Administrative Coordinating Center, University of Florida, Gainesville, FL: Marco Pahor, MD—Principal Investigator of the LIFE Study; Jack M. Guralnik, MD, PhD—Co‐Investigator of the LIFE study (University of Maryland School of Medicine, Baltimore, MD); Christiaan Leeuwenburgh, PhD; Connie Caudle; Lauren Crump, MPH; Latonia Holmes; Jocelyn Lee, PhD; Ching‐ju Lu, MPH.
Data Management, Analysis and Quality Control Center, Wake Forest University, Winston Salem, NC: Michael E. Miller, PhD—DMAQC Principal Investigator; Mark A. Espeland, PhD—DMAQC Co‐Investigator; Walter T. Ambrosius, PhD; William Applegate, MD; Daniel P. Beavers, PhD, MS; Robert P. Byington, PhD, MPH, FAHA; Delilah Cook, CCRP; Curt D. Furberg, MD, PhD; Lea N. Harvin, BS; Leora Henkin, MPH, Med; John Hepler, MA; Fang‐Chi Hsu, PhD; Laura Lovato, MS; Wesley Roberson, BSBA; Julia Rushing, BSPH, MStat; Scott Rushing, BS; Cynthia L. Stowe, MPM; Michael P. Walkup, MS; Don Hire, BS; W. Jack Rejeski, PhD; Jeffrey A. Katula, PhD, MA; Peter H. Brubaker, PhD; Shannon L. Mihalko, PhD; Janine M. Jennings, PhD; Shyh‐Huei Chen, PhD; June J. Pierce, AB.
National Institutes of Health, Bethesda, MD: Evan C. Hadley, MD (National Institute on Aging); Sergei Romashkan, MD, PhD (National Institute on Aging); Kushang V. Patel, PhD (National Institute on Aging).
National Heart, Lung and Blood Institute, Bethesda, MD: Denise Bonds, MD, MPH.
Northwestern University, Chicago, IL: Mary M. McDermott, MD—Field Center Principal Investigator; Bonnie Spring, PhD—Field Center Co‐Investigator; Joshua Hauser, MD—Field Center Co‐Investigator; Diana Kerwin, MD—Field Center Co‐Investigator; Kathryn Domanchuk, BS; Rex Graff, MS; Alvito Rego, MA.
Pennington Biomedical Research Center, Baton Rouge, LA: Timothy S. Church, MD, PhD, MPH—Field Center Principal Investigator; Steven N. Blair, PED (University of South Carolina); Valerie H. Myers, PhD; Ron Monce, PA‐C; Nathan E. Britt, NP; Melissa Nauta Harris, BS; Ami Parks McGucken, MPA, BS; Ruben Rodarte, MBA, MS, BS; Heidi K. Millet, MPA, BS; Catrine Tudor‐Locke, PhD, FACSM; Ben P. Butitta, BS; Sheletta G. Donatto, MS, RD, LDN, CDE; Shannon H. Cocreham, BS.
Stanford University, Palo Alto, CA: Abby C. King, PhD—Field Center Principal Investigator; Cynthia M. Castro, PhD; William L. Haskell, PhD; Randall S. Stafford, MD, PhD; Leslie A. Pruitt, PhD; Kathy Berra, MSN, NP‐C, FAAN; Veronica Yank, MD.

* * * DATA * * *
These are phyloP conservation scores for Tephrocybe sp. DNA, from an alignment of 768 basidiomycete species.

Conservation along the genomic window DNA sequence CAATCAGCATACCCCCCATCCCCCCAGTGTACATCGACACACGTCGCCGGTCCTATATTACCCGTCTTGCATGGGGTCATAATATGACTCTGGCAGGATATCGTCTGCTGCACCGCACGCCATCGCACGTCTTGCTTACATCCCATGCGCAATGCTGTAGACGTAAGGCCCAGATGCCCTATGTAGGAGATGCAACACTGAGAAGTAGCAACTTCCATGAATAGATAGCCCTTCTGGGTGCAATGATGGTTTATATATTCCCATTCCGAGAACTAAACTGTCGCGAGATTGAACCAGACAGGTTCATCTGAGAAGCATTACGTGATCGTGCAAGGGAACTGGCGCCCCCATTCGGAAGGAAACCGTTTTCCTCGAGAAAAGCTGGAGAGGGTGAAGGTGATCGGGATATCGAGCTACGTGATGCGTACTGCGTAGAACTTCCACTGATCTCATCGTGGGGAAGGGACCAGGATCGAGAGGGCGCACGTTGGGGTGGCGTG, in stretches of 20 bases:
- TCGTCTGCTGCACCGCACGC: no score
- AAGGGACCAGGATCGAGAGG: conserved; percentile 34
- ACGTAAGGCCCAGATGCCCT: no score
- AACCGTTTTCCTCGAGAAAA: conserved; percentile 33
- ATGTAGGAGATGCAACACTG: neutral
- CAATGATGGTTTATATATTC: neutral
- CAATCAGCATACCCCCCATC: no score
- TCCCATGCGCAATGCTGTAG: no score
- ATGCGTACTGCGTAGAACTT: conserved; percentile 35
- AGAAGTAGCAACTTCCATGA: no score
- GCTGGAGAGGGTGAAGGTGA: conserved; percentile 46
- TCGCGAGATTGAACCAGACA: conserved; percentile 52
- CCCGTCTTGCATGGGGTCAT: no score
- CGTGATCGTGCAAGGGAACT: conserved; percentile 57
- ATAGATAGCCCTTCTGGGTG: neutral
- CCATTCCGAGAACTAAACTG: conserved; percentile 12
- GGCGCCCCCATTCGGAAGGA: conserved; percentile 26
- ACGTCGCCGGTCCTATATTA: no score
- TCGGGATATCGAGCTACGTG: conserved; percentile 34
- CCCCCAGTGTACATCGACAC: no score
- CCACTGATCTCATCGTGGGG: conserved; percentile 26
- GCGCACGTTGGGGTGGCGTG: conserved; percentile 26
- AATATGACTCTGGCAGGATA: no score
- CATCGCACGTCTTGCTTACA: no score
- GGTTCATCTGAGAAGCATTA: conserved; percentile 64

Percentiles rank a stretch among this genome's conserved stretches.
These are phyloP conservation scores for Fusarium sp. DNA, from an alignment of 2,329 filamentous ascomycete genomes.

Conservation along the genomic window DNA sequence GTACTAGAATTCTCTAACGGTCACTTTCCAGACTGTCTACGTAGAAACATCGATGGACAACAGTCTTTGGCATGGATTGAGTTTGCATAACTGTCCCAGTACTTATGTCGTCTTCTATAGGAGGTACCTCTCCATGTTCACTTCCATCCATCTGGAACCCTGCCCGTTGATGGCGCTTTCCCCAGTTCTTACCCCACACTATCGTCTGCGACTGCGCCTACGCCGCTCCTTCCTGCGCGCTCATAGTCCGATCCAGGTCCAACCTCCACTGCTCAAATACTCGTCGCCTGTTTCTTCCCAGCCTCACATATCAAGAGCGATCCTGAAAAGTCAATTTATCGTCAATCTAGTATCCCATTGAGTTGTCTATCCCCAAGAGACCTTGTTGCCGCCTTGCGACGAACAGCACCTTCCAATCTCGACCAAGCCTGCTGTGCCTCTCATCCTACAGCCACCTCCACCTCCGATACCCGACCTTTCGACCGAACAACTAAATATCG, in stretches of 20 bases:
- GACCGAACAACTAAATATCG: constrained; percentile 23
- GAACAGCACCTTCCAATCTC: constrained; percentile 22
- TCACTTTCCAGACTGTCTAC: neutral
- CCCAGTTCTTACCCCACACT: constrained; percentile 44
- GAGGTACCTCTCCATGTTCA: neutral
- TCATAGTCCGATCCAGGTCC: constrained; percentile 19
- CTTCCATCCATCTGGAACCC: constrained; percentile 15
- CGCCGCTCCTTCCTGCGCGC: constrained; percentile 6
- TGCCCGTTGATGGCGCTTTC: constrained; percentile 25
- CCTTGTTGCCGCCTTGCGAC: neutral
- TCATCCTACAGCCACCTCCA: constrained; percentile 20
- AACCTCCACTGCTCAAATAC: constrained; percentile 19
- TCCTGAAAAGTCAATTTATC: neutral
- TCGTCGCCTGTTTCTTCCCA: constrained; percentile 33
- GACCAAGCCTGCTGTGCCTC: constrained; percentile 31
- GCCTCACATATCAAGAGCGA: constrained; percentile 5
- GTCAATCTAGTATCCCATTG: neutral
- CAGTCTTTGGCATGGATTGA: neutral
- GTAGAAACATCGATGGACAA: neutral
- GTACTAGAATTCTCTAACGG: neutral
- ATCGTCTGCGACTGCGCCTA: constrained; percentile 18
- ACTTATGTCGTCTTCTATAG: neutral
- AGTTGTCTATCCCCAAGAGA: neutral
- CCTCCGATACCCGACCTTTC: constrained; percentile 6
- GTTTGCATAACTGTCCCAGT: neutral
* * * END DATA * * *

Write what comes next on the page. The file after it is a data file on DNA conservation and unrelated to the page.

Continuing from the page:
Tufts University, Boston, MA: Roger A. Fielding, PhD—Field Center Principal Investigator; Miriam E. Nelson, PhD—Field Center Co‐Investigator; Sara C. Folta, PhD—Field Center Co‐Investigator; Edward M. Phillips, MD; Christine K. Liu, MD; Erica C. McDavitt, MS; Kieran F. Reid, PhD, MPH; Dylan R. Kirn, BS; Evan P. Pasha, BS; Won S. Kim, BS; Vince E. Beard, BS; Eleni X. Tsiroyannis, BS; Cynthia Hau, BS, MPH.
University of Florida, Gainesville, FL: Todd M. Manini, PhD—Field Center Principal Investigator; Marco Pahor, MD—Field Center Co‐Investigator; Stephen D. Anton, PhD; Susan Nayfield, MD; Thomas W. Buford, PhD; Michael Marsiske, PhD; Bhanuprasad D. Sandesara, MD; Jeffrey D. Knaggs, BS; Megan S. Lorow, BS; William C. Marena, MT, CCRC; Irina Korytov, MD; Holly L. Morris, MSN, RN, CCRC (Brooks Rehabilitation Clinical Research Center, Jacksonville, FL); Margo Fitch, PT (Brooks Rehabilitation Clinical Research Center, Jacksonville, FL); Floris F. Singletary, MS, CCC‐SLP (Brooks Rehabilitation Clinical Research Center, Jacksonville, FL); Jackie Causer, BSH, RN (Brooks Rehabilitation Clinical Research Center, Jacksonville, FL); Katie A. Radcliff, MA (Brooks Rehabilitation Clinical Research Center, Jacksonville, FL).
University of Pittsburgh, Pittsburgh, PA: Anne B. Newman, MD, MPH—Field Center Principal Investigator; Stephanie A. Studenski, MD, MPH– Field Center Co‐Investigator; Bret H. Goodpaster, PhD; Nancy W. Glynn, PhD; Oscar Lopez, MD; Neelesh K. Nadkarni, MD, PhD; Kathy Williams, RN, BSEd, MHSA; Mark A. Newman, PhD; George Grove, MS; Janet T. Bonk, MPH, RN; Jennifer Rush, MPH; Piera Kost, BA (deceased); Diane G. Ives, MPH.
Wake Forest University, Winston Salem, NC: Stephen B. Kritchevsky, PhD—Field Center Principal Investigator; Anthony P. Marsh, PhD—Field Center Co‐Investigator; Tina E. Brinkley, PhD; Jamehl S. Demons, MD; Kaycee M. Sink, MD, MAS; Kimberly Kennedy, BA, CCRC; Rachel Shertzer‐Skinner, MA, CCRC; Abbie Wrights, MS; Rose Fries, RN, CCRC; Deborah Barr, MA, RHEd, CHES.